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$ 6 trillion world of Family Office fights post-Archegos crackdown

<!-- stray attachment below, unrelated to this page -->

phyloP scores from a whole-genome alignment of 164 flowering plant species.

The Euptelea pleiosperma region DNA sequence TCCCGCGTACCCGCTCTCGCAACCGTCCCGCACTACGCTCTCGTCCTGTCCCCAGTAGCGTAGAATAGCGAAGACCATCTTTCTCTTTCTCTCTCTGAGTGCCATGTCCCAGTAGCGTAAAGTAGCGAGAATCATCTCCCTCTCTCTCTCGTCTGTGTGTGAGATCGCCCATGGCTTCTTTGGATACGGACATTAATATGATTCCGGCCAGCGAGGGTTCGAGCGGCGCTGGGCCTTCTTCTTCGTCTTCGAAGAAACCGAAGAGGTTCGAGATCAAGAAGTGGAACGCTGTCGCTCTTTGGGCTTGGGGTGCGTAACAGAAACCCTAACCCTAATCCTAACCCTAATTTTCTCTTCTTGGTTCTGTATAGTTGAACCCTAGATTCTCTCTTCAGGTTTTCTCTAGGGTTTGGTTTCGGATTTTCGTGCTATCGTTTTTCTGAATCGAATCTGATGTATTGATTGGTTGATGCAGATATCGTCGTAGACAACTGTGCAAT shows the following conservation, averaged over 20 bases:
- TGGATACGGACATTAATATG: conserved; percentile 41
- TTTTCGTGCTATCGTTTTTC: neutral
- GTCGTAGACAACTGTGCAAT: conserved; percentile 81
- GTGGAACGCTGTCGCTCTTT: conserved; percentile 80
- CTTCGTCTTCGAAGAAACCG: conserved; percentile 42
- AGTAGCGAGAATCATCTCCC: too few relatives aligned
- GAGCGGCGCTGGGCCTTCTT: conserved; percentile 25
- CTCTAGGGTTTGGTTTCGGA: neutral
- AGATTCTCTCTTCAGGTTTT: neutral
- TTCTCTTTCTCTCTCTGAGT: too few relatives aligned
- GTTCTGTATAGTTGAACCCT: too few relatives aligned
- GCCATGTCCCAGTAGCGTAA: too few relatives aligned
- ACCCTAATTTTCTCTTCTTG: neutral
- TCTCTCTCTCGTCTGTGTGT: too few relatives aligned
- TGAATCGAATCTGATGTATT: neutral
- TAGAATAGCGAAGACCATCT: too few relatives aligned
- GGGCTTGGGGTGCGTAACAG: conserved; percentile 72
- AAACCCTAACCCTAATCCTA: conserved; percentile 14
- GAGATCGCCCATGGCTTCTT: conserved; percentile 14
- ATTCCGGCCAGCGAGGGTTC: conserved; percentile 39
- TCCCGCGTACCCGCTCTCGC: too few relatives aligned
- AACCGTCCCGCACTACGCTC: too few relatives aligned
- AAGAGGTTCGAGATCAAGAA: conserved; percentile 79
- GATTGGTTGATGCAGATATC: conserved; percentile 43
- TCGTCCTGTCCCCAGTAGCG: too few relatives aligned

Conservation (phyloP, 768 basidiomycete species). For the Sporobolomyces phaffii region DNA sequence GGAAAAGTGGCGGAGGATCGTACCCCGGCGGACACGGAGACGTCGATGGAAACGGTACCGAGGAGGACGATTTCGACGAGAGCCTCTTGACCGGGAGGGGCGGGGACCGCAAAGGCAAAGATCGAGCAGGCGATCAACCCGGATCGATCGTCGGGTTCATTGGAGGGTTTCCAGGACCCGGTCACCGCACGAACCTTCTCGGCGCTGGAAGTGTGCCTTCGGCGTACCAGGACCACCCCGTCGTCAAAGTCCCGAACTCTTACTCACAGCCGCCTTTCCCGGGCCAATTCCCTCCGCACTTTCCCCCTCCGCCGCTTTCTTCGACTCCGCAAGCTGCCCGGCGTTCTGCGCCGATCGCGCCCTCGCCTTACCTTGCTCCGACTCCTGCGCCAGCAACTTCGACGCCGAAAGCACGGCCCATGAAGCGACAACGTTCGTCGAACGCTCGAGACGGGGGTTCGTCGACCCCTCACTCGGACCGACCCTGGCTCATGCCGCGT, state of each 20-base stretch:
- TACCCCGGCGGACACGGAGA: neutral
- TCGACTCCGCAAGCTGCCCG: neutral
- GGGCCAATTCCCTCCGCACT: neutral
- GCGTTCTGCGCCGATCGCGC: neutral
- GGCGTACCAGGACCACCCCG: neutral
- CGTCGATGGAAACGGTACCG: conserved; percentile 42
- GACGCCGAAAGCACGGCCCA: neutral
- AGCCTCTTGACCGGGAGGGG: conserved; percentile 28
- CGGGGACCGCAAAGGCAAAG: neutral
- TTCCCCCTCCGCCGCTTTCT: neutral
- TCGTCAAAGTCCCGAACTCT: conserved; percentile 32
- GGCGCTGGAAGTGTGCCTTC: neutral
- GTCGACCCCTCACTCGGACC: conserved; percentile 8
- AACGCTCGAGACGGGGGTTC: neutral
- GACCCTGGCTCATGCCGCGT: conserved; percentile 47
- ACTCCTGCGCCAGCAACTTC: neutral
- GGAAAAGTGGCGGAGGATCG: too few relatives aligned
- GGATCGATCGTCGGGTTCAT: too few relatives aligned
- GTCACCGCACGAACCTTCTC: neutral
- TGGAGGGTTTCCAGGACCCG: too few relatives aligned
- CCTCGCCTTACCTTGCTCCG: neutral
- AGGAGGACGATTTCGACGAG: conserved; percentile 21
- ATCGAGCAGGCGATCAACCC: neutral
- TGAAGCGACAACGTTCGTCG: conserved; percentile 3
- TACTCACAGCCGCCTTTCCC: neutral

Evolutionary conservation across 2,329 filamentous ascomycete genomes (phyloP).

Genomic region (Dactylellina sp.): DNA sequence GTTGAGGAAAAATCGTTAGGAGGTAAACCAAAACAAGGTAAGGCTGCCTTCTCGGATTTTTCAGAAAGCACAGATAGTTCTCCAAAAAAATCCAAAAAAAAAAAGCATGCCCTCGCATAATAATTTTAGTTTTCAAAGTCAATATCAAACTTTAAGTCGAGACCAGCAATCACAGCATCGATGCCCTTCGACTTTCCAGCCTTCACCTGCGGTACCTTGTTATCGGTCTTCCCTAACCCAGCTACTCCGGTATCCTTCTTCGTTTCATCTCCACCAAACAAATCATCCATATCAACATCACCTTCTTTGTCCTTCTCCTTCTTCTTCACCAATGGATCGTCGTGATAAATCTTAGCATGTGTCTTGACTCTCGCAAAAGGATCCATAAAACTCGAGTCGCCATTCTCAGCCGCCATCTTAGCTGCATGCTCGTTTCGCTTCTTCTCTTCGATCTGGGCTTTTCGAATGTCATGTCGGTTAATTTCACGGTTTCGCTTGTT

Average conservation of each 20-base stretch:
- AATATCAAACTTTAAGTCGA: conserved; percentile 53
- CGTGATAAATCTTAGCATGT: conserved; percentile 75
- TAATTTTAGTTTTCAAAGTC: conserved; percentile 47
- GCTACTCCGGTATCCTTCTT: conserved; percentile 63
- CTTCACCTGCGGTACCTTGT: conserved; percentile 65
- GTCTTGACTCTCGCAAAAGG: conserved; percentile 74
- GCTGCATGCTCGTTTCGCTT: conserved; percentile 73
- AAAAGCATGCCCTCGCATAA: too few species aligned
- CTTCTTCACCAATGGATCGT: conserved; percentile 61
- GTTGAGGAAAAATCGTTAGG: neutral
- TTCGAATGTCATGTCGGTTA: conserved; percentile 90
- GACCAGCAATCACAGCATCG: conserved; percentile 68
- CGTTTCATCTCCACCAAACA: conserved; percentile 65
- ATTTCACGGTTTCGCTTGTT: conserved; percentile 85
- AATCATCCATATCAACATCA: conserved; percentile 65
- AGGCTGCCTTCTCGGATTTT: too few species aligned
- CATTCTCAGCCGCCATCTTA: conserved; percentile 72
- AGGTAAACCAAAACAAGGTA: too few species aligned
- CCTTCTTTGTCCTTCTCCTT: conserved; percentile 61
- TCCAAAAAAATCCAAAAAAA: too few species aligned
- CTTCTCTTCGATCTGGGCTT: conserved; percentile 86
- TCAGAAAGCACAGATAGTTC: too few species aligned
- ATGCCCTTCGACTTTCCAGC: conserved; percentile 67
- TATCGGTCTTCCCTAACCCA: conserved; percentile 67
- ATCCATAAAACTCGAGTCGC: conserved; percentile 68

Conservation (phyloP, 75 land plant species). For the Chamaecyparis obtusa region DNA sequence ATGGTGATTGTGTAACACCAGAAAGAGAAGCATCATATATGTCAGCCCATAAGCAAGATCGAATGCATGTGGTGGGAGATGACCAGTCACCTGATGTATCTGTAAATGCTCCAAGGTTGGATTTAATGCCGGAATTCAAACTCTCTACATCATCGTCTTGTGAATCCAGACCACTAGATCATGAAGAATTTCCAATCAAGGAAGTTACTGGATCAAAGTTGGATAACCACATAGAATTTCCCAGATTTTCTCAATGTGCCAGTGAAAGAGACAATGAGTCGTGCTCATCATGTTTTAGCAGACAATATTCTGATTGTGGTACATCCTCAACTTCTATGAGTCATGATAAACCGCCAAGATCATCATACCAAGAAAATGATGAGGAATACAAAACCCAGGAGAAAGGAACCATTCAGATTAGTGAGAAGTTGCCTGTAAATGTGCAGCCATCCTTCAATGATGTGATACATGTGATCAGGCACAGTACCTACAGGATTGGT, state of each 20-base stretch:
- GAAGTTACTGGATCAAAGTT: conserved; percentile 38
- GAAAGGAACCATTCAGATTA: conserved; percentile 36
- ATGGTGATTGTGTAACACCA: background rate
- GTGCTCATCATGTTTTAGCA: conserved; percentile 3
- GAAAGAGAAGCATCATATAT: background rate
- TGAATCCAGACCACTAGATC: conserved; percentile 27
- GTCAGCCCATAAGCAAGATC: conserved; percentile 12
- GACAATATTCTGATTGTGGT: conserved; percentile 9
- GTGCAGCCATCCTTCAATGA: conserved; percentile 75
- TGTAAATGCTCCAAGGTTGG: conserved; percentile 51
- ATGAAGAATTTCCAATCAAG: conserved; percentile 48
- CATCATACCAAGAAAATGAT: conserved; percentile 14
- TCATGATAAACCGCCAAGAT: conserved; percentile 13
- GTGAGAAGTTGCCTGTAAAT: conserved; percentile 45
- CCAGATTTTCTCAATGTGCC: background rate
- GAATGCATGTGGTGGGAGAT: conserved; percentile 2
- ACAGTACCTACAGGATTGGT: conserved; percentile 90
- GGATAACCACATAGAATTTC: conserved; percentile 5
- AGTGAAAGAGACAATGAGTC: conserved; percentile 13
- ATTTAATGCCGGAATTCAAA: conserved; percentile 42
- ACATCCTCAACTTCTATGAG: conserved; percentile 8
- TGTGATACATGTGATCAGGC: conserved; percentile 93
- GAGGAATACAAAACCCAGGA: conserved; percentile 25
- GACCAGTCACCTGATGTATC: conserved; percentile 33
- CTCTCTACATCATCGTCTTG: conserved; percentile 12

(Bloomberg) – Archegos’ implosion poses thousands of secret family offices the biggest privacy challenge in a decade. They won’t give up without a fight.Some lawmakers, regulators and consumer advocates are pushing to expose the inner workings of family offices, which are tightly managed and lightly regulated but manage around $ 6 trillion for the world’s ultra-rich. . the changes sought by reform advocates would require U.S. family offices to register as investment advisers and publicly report their holdings on a quarterly basis, as most other types of investment firms must. it could also reveal proprietary information to competitors. Those pushing for more regulation are optimistic that the new chairman of the Securities and Exchange Commission, Gary Gensler, who has a solid reputation on Wall Street, will see it their way. “The rationale for exempting family offices is clearly untenable now, and we believe the SEC will change that quickly,” said Dennis Kelleher, CEO of advocacy group Better Markets. what all investment firms, including family offices, must disclose about their holdings, Bloomberg reported. The new disclosures could include the positions of companies on derivatives and the stocks they sell. They say they are preparing for their biggest lobbying effort since they managed to avoid being included in tough new regulations after the 2008 financial crisis. Their strategy: insist that the family office setup d’Archegos was unrelated to his implosion. “What Archegos did and the fact that they got into trouble had nothing to do with the structure of the family office,” said Brian Reardon, lobbyist for the Private Investor. The merger of Archegos Capital Management LP at the end of March, led by former hedge fund manager Bill Hwang, sparked the lobbying skirmish. After being shut out of the hedge fund industry for insider trading, Hwang opened a family office in 2013 and ultimately converted $ 200 million into around $ 20 billion in assets, using a high portfolio. leverage concentrated in a handful of stocks. The explosion that followed revealed that neither regulators nor brokers had any idea of the magnitude of Archegos’ positions. “The losses are serious,” said Andrew Park, senior policy analyst for Americans for Financial Reform. “But what’s most amazing is that these losses all came from a company that no one knew about until a few weeks ago. His group has asked the SEC to examine whether the family office registration exemption creates “regulatory blind spots.” Major brokerage banks that had to liquidate Archegos’ positions, including Morgan Stanley, Nomura Holdings Inc. and Credit Suisse Group AG, have lost billions of dollars, leading some bank executives to also call for closer scrutiny . “Frankly, the transparency and lack of disclosure regarding these institutions is just different from that of hedge fund institutions. And that’s something I’m sure the SEC will look into, ”Morgan Stanley CEO James Gorman said on an April 16 earnings call. “Better information is always helpful in spotting potential problems.” Reardon, of the Private Investor Coalition, said his group plans to speak to the SEC, the Commodity Futures Trading Commission and lawmakers to explain why some of the proponents of the disclosure have called for Angelo Robles, founder of the Family Office Association. , is also preparing to take action. He said he plans to contact U.S. law firms and senators if regulators take an aggressive stance on family offices. “The fallout will likely be more regulation on swaps,” said Robles, whose Greenwich, Connecticut-based group has more than 200 members worldwide, referring to the type of Archegos derivative often used. the shock that a little-known family office could have such an effect serves as a rallying cry for supporters of Wall Street reform. Better Markets’ Kelleher said he had already argued his case with SEC staff, arguing in part from more public disclosure from the family office the sizes and positions could help prevent them from becoming a risk to the financial system. Lawmakers have also shown interest. Ohio Democrat Sherrod Brown, who heads the Senate Banking Committee, has asked Archegos brokers to disclose information about their dealings with family offices. Family offices serving one family and without outside clients generally do not need to register with the SEC as investment advisers. The rationale for the exemption is that they only serve a single high net worth client who does not need the protections afforded to investors in other funds.In addition, offices with less than $ 100 million in assets or who manage funds for one person may avoid disclosing regularly Offices that serve more family members must file their holdings with the SEC, but can request, and often receive, an exemption allowing them to keep the filing confidential . funds, typically only include direct ownership of shares and not positions in derivatives, like the total return swaps that led to the downfall of Archegos. The big banks traded the equity swaps for Archegos for a fee. These swaps allowed the company to spend relatively small amounts – it basically used borrowed money to build a huge portfolio – while keeping its individual stock ownership hidden. investment firms, including family offices, disclose derivatives. and short positions, which would not necessarily infringe the privacy of family offices if they were still able to confidentially file assets with the SEC. The lack of disclosure has allowed some family offices to adopt such complex strategies without attracting attention. Complying with fewer regulations, meanwhile, has allowed a number of hedge fund managers to convert their businesses into family offices. BlueCrest Capital Management, for example, returned money to investors in 2016 to focus on on the wealth management of its billionaire co-founder Michael. Platt, his associates and employees. John Paulson said last year that he was converting his hedge fund Paulson & Co. into a family office, following a similar move by Leon Cooperman’s Omega advisers. Family offices have proliferated this century, in part to cause of the boom of tech billionaires. More than 10,000 family offices around the world manage the wealth of a single family, at least half of which began this century, according to EY. A 2019 estimate by researcher Campden Wealth valued family office assets at nearly $ 6 trillion. globally, more than the entire hedge fund. industry. Because most families keep the extent of their wealth closely and very little public records are available to track their assets, the exact figure could be higher or lower. It is rare for family offices to take as much risk as they do. Archegos. But hedge funds that convert to family offices are more likely to stick with their trading strategies, which often use leveraged bets that can have a broader market effect. Some family offices have also recently launched so-called firms in white – front companies whose goal is Part of the Private Investor Coalition’s plan is to tell regulators they already have the tools they need to identify threats to the financial system, Reardon said . The SEC is implementing a long-delayed rule that would require all funds, including family offices, to privately disclose some of their derivative positions to the agency. In theory, that would have allowed the SEC to see what Archegos was doing, but requiring Archegos to register as an investment adviser would not have prevented the explosion, said Reardon, whose coalition has stood up. formed in 2009 to provide offices. If regulators crack down on family offices in the United States, some might simply decide to leave the country. “In reality, the typical single family office is a small team of highly mobile individuals,” said Keith Johnston, CEO of SFO Alliance, a London-based investment club for single-family offices. “There is a risk that if they consider themselves too regulated, they will simply move staff or headquarters to jurisdictions where they are not located.” For more articles like this, please visit us at bloomberg.com’s business news source. © 2021 Bloomberg LP